Now we are a few weeks into 2020 we can analyse what the economists believe about the housing market with new statistics released for late last year. 2019 was not an excellent year for house sales. According to independent home buyer Quick Move Now the fall through rate for the year was a sizable 24.42%.


On the authority of the Royal Institution of Chartered Accountants, we can expect a much better market in 2020. They state that in November 2019, the sales expectation in the next 12 months was a woeful +35%, but as of January 2020 this sits at +66%. So why is this?




As stated in our previous blog post about the market, the likely answer in relating to the result of the general election. Throughout the UK, many potential vendors have awaited a decision on Brexit, before putting their best foot forward and getting their property on the market. In estate agent circles they are calling it ‘The Boris Bounce’. The number of national sales agreed in January 2020 rose to +9%. This is the first time, according to the RICS since May 2019 that the number of sales agreed has gone positive.



This not only affects vendors but applicants too. Its simple, more properties on the market, more applicants register for your services. According to Estate Agent Today, the level of enquiries in January rose in the South East and London, which after the poor stats in November is very promising.


As well as this, official government data has showed that UK house prices raised to 2.2% in November 2019, up 0.9% from October.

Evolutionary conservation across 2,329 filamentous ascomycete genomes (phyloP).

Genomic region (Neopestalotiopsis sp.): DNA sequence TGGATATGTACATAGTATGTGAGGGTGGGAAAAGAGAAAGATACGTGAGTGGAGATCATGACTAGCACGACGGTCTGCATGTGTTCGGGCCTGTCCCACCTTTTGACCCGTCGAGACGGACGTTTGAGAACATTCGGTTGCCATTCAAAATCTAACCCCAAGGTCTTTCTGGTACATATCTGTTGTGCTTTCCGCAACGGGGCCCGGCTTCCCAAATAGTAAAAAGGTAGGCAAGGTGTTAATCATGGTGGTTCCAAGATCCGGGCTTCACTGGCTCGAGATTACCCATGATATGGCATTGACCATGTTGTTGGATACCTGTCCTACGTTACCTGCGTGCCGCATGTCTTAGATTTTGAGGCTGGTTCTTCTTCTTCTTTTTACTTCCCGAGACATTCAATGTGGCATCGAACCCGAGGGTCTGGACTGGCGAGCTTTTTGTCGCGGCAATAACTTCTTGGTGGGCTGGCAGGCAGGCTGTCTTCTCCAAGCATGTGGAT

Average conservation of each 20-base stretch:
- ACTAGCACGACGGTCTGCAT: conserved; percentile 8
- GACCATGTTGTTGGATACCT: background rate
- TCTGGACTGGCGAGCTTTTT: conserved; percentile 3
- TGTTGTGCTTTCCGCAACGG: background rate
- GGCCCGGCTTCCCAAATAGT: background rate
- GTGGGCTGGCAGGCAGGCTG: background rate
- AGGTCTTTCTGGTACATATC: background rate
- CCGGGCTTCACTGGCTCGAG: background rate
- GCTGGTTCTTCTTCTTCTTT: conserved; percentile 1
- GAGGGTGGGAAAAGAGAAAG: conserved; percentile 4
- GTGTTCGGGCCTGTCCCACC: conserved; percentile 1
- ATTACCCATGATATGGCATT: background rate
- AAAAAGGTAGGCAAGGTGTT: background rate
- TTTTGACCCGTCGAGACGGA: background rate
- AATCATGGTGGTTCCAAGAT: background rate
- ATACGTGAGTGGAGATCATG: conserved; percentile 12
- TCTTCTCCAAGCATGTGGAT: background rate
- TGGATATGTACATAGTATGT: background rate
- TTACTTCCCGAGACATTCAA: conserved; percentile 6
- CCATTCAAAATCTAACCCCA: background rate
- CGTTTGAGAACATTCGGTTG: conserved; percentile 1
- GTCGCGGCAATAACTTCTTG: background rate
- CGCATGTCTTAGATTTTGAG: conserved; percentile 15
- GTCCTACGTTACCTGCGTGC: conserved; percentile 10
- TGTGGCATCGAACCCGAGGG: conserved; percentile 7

However, according to the Chief Economic Adviser at the economic forecasting group EY ITEM Club stated that “The economy still looks set for a pretty challenging 2020 and there will still be appreciable uncertainties, including on the UK-EU relationship front – so the upside for house prices in 2020 is likely to be limited”.



So, what does all this mean? Well, we think that we can expect a very positive year when it comes to sales and the amount that are completed, however, it is likely that house prices as a whole will stay reasonably stagnant, just in keeping with the rate of inflation, due to the uncertainty regarding finally leaving the EU. All that we can say is that 2020 is looking like the best time to think about a move, with more applicants than in the past and more properties to choose from whatever your position.





CEO – Oakfield Estate Agents